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May 13, 2020

Diversification: A COVID-19 survival tactic for transportation companies

Skip Wombolt

Trucking companies in the energy sector are directly feeling the effects of the ongoing oil war and the COVID-19 pandemic. Businesses are being forced to park their trucks and face potential closure, or to consider diversifying their businesses overnight. Switching the primary function of a trucking business, for example from the energy world into the dry freight world, can be very challenging. Without the proper training and technology, diversification can be very difficult to achieve on your own. Many trucking companies are asking, “What do we do?” our MMA teams have been working to find solutions to help clients keep their doors open and their drivers working. Below are several options to take into consideration if your business is looking into new ventures.

Consider Diversifying

“Diversification. It is a tactic trucking companies have been embracing for a while now, as less-than-truckload companies get into truckload, truckload companies get into intermodal or warehousing, and everyone, it seems, is getting into logistics. Dry van fleets launch or buy flatbed or refrigerated divisions and vice-versa. Some companies are even branching out into real estate and solar power. MMA has seen it on a smaller scale, as well. A livestock hauler, for instance, who branched out into selling trailers. On the other hand, there is also the need to diversify the types of customers you have, as many flatbed companies learned the hard way when the housing and auto manufacturing markets both tanked. A headlong rush into diversification may not be the right move for every company, remember to "look deeply" at new ideas, to "do a deep dive" on an exciting new trend. In other words, don't get so excited about new diversification opportunities that you forget to do your homework.”¹

For motor carriers entering sectors involved in the transportation of food, human or animal, or hazardous materials, there are additional regulatory requirements.  Food transportation requires additional training for drivers as mandated by the Food and Drug Administration (FDA).  Hazardous materials transportation involves significant increases in registrations, insurance and training requirements. To learn more about hazardous materials and food transportation diversification specifics, click HERE. Your MMA Risk Consultant can guide you through these regulatory requirements if you pursue such new business.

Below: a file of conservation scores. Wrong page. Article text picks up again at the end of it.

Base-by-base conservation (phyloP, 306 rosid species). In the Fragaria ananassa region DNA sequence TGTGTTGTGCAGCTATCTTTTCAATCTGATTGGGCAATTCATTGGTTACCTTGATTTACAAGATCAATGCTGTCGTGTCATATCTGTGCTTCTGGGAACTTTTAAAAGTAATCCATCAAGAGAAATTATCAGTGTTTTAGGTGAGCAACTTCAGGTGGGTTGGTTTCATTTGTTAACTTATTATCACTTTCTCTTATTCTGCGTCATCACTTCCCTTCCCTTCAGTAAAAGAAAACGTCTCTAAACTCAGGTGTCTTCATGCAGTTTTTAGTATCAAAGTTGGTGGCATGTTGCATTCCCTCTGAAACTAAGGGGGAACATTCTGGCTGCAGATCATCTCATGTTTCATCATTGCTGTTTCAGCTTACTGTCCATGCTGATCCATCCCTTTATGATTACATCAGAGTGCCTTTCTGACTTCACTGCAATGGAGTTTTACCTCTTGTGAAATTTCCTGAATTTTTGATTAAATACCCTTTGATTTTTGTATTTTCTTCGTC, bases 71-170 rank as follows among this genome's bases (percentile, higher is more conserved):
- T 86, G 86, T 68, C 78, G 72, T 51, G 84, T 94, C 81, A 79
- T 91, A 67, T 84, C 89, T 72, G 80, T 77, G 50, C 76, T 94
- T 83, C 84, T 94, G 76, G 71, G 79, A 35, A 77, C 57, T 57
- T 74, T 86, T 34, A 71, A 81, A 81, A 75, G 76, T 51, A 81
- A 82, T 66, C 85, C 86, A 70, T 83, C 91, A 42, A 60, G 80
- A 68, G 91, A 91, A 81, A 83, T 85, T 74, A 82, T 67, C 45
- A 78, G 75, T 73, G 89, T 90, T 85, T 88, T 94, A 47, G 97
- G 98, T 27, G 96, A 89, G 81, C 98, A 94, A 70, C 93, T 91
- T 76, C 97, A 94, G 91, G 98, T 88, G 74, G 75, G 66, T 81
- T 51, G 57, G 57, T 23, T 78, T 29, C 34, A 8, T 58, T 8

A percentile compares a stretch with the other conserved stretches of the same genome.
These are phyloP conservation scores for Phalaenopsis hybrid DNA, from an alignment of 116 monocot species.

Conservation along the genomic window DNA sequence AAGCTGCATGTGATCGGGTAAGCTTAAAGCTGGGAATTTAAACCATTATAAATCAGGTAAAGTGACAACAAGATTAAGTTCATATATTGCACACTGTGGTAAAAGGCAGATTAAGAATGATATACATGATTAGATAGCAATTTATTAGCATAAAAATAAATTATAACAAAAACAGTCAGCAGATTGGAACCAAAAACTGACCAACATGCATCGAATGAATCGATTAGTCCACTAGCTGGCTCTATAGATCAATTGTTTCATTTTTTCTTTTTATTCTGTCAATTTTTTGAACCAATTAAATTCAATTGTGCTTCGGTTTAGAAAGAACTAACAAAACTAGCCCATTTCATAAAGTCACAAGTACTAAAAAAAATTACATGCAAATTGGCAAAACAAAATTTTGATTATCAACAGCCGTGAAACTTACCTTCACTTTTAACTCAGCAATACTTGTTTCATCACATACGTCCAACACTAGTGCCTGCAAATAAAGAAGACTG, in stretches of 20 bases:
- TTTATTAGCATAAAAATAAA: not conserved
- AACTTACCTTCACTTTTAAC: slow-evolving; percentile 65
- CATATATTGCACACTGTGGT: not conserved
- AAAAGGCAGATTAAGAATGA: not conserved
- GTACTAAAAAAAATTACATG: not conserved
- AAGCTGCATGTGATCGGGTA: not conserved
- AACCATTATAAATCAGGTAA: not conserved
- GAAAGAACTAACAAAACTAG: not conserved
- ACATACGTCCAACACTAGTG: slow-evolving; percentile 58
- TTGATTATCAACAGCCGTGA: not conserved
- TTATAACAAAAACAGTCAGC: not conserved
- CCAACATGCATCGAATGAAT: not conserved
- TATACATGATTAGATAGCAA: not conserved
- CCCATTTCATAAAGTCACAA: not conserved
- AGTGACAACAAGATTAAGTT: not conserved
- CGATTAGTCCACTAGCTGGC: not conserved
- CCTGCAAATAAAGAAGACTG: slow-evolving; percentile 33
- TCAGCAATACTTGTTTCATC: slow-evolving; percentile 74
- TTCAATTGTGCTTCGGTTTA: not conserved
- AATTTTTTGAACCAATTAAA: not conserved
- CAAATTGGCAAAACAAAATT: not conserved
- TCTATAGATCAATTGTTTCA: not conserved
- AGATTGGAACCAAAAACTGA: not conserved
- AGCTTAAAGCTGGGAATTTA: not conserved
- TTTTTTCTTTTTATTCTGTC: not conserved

Reach out

Leverage your network of trucking industry coaches and specialists to help guide you. Work closely with your brokers, counsel and other advisors to work through the impacts of this crisis. Recently, MMA Insurance Consultant Skip Wombolt, reached out to longtime client, Artur Express, who specializes in dry van freight, hauling clothing, groceries and other essential goods for recommendations and assistance based on their experience. For this sector, business is booming, the demand is high and drivers with power units are needed. Artur welcomed the idea of picking up drivers and trucks to help haul the abundance of loads they are receiving. Sharing this collaboration as an option was an effective solution for keeping trucks and drivers productive. MMA was able to collaborate and assist over 13 trucking companies and keep 200+ trucks and drivers on the road. Through a simple client-to-client introduction, MMA has helped trucking clients stay in business and profitable during this challenging time. The collaboration facilitated by MMA, has allowed trucking companies work together instead of competing against each other. MMA was available in the moments that matter and has enjoyed being able to help them succeed as a true business partner, not just their insurance agent. By working together, building partnerships, building trust and building confidence, we can create a more perfectly balanced transportation network.  One that will be better able to handle the ups and downs and the ins and outs of our industry.

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